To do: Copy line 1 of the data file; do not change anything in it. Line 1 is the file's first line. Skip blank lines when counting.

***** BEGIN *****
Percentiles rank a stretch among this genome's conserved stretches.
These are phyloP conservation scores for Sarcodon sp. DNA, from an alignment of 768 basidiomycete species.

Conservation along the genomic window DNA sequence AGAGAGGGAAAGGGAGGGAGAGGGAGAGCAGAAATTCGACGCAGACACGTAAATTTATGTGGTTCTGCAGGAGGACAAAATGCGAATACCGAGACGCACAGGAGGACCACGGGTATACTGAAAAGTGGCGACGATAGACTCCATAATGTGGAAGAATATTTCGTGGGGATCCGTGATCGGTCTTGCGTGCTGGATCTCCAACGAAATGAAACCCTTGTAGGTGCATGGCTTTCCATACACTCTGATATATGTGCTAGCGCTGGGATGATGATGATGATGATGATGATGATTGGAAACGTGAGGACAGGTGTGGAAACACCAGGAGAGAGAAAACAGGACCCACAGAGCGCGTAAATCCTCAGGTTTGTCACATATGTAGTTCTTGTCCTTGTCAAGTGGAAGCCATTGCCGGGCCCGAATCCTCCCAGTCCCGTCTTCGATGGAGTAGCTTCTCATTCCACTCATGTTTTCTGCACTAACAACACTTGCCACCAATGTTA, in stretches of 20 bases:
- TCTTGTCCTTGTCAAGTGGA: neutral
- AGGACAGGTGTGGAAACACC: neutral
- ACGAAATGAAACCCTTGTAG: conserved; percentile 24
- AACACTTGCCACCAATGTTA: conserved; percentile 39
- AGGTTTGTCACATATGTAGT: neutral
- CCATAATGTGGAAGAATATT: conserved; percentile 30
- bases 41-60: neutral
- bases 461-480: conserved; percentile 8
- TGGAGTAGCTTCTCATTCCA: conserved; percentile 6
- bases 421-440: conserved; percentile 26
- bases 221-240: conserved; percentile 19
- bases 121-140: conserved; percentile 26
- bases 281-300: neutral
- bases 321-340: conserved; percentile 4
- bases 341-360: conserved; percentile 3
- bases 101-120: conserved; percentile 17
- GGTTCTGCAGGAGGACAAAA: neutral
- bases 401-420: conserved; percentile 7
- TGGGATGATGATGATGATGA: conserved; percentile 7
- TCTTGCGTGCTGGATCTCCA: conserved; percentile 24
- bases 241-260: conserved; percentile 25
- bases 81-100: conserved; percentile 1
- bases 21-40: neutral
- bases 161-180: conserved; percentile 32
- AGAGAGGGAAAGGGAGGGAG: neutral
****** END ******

Percentiles rank a stretch among this genome's conserved stretches.